Reference: MAZEIKAITE Gintare, O’DONOGHUE Cathal, SOLOGON Denisa. Decomposing health inequality in the EU. LISER, 2017, Working Papers n°2017-02, 40 p.
Abstract: Despite high living standards and a nearly universal healthcare provision, large cross-country differences in population health exist in the European Union. More than half of this variation remains unexplained after accounting for macro-level factors. In our paper, we aim to understand how individual-level differences in demographic characteristics, education, labour market factors and income shape the prevalence of poor self-assessed health in the EU. For this purpose, we use a semi-parametric decomposition approach, which relies on constructing synthetic distributions of health that would prevail in each country if they had the distribution of the analysed factors as in the country with the best self-assessed population health – Ireland. We find regional variation in the decomposition results. The analysed factors explain up to a third of the health inequality in the EU for Southern and Central and Eastern European (CEE) countries, but they fail to explain the health differences for the Western European countries. We suggest that cross-country variation in the reporting of self-assessed health may be partially responsible for this result. Finally, we find that the detailed decomposition results for some of the explanatory factors are sensitive to the decomposition sequence, which shows that interaction effects merit further investigation.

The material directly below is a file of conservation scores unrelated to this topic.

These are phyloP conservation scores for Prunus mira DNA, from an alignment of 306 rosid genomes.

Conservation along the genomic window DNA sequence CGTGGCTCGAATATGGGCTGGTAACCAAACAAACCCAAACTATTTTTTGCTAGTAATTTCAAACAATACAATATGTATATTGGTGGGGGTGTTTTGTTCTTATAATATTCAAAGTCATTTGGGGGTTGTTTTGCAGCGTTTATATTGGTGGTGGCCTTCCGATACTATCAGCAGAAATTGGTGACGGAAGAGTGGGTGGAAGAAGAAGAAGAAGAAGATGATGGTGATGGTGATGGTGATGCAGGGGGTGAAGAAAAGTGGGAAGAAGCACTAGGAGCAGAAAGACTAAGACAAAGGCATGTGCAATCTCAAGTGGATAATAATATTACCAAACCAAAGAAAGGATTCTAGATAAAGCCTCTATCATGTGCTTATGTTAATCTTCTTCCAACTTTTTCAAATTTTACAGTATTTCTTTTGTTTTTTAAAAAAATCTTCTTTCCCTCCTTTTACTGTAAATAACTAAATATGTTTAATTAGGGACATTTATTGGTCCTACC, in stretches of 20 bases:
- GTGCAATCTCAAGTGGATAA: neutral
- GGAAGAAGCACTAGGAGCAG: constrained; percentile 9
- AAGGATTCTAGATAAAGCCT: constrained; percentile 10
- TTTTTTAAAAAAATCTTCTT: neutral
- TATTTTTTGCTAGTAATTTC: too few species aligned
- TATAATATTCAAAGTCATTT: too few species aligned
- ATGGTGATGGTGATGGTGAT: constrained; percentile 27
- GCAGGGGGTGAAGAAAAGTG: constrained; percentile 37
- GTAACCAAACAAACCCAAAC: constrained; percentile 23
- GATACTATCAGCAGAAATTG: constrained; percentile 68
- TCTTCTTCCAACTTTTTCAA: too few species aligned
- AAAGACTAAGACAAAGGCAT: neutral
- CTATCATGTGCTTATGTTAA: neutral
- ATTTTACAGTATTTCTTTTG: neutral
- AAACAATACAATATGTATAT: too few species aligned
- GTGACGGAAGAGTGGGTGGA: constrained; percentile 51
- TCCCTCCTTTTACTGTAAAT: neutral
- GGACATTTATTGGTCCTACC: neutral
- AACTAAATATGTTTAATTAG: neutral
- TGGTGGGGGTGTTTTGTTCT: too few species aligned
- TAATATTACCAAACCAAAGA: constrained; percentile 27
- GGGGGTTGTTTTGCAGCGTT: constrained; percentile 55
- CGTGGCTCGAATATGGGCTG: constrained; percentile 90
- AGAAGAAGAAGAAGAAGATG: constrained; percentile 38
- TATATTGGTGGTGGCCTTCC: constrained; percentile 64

JEL: J00, N34.